• Center for Global Environmental Education

  •  CGEE's History

    CGEE's History

    Hamline's Center for Global Environmental Education (CGEE) was founded as part of Hamline University's Graduate School of Education in 1990 with an inspired, larger-than-life learning adventure. Founding director Jennifer Gasperini started the environmental education program in the aftermath of engaging more than 15 million students worldwide in the heady excitement of following Will Steger's 1990 Trans-Antarctica Expedition adventure. 

    For several more years the promise of adventure learning was advanced through the development of educational programs that focused on bicycle expeditions led by Dan Buettner through tropical Africa and Central America, sailing adventures on the open seas, and a climbing expedition on the Antarctic continent. Celebrated week-long summer institutes on related topics drew to Hamline's campus noteworthy experts and teachers from throughout North America.

    Gradually, this adventure-learning model evolved from travels to distant, exotic destinations to adventures closer to home. In Hamline's internationally recognized Thousand Friends of Frogs program, founded in 1996, students studied frog populations in their own backyards. Then they shared their scientific data with prominent scientists concerned about population decline and increased malformities among Earth's amphibians.

    The Self Expressing Earth program, created in 1997 by nationally acclaimed poet John Caddy, also heightened sensitivities to local environments while teaching principles of ecology through the creation of writing, art, dance, and music.

    The Rivers of Life program (1997) used an extensive web site to examine issues facing the Mississippi River while engaging students and teachers worldwide in learning about streams in their own back yards. An annual student expedition aboard a hand-built 50-foot sternwheeler on the Mississippi, which was followed via the Internet by students around the globe, culminated the annual program.

    CGEE worked to establish graduate credit for teachers engaged in these and other environmental education programs. Credit is now offered as part of a large selection of classroom courses, intensive summer institutes, graduate certificate programs, and Internet-based classes in science education and environmental education. CGEE also helped established the Masters in Education: Natural Science and Environmental Education degree which began accepting students in autumn, 2002. That program is now part of the Advanced Degrees Department, which, along with CGEE, is now part of Hamline’s School of Education.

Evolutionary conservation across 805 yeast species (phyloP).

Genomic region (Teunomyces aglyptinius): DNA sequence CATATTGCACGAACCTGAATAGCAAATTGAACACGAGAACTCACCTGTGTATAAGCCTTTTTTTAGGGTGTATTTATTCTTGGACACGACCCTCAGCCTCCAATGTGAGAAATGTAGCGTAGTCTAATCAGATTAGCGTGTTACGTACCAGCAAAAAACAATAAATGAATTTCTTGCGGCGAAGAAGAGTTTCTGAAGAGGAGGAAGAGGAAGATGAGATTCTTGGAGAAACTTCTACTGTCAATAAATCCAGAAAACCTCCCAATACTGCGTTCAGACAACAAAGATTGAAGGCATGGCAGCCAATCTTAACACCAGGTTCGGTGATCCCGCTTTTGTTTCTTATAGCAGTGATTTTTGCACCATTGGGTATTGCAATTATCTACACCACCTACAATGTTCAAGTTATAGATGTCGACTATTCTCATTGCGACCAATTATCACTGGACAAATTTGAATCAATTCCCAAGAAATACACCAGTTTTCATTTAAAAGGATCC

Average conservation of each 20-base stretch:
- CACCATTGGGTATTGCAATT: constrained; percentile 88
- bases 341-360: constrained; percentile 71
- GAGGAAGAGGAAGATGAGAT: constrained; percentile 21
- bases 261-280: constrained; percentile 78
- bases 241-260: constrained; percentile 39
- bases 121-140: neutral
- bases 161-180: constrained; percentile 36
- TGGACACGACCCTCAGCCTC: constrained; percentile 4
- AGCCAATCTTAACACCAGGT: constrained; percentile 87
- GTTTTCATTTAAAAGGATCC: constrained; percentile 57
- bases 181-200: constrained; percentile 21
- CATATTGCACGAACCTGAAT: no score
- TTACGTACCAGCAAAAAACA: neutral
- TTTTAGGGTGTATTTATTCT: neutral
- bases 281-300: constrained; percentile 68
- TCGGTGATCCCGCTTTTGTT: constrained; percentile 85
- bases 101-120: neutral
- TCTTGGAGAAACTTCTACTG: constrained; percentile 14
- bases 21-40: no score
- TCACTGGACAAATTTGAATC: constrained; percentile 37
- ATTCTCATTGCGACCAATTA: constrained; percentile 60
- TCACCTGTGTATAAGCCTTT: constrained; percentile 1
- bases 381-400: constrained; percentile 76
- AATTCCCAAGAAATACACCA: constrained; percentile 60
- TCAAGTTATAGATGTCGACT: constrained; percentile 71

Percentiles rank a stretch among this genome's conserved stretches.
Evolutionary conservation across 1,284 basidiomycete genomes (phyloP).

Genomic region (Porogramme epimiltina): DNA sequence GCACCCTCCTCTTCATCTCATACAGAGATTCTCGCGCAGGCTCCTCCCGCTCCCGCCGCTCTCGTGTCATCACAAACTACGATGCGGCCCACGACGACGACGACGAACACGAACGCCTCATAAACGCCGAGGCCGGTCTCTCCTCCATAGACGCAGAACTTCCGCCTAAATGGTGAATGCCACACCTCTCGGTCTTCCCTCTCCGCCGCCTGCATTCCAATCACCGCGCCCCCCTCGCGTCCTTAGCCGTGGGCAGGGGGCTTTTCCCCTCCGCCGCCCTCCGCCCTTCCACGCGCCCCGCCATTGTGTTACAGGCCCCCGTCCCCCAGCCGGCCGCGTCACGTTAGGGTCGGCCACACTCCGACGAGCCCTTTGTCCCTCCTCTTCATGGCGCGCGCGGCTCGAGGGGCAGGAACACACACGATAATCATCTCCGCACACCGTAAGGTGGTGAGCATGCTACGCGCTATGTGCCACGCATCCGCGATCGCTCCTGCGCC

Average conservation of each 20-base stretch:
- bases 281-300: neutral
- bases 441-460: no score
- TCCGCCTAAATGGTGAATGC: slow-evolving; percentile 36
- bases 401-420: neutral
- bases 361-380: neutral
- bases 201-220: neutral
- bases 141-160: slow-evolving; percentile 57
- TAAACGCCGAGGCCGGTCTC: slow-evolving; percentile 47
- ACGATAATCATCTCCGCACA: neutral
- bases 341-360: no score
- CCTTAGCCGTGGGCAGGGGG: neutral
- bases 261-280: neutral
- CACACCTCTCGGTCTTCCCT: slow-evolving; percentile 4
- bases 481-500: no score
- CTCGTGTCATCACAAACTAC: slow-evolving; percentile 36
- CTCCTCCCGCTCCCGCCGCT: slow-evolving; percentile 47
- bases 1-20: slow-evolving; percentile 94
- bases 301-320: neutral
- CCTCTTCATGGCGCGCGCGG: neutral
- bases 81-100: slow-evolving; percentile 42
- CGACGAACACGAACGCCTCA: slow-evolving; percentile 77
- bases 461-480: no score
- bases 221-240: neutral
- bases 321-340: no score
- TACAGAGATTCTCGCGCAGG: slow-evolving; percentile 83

Near the turn of the millennium, Hamline's Center for Global Environmental Education also expanded its citizen education and media production programs. These have included an award-winning traveling exhibit on water quality developed with more than 40 partner organizations, called collectively the Watershed Partners, and an acclaimed annual site-specific public dance performance, Solstice River, by Hamline's Artist in Residence, choreographer Marylee Hardenbergh. Environmental education at Hamline has won widespread recognition and many awards for the in-house production of high quality educational media products, including multimedia kiosk programs and websites, CD ROMS, and numerous videos. Some of these have included the Waters to the Sea series, Water Down the Drain, Urban Water Cycle, Chased by the Light & Courage and Light, and Uncle Sam Works Here. Projects have been both Minnesota-based and in other parts of the country.

    During the first decade of the new century, CGEE received a $3 million, three-year grant (2007-2010) to hold high-quality science institutes for teachers around the state through the Minnesota Science Teachers Education Project (MnSTEP). The MnSTEP program included two free licensure programs in physics (PhASE) and chemistry (ChemCAL) for teachers needing these additional licenses in order to help their schools meet state guidelines for offering physics and chemistry to middle and high school students. CGEE also began offering customized professional development to schools and teachers in science and inquiry.

    CGEE continues today to fulfill its mission of fostering environmental literacy and stewardship in citizens of all ages through its four cornerstones, graduate education and professional development, K-12 classroom resources, community outreach, and educational multimedia production. Explore CGEE on the website to learn more about current projects in each of these areas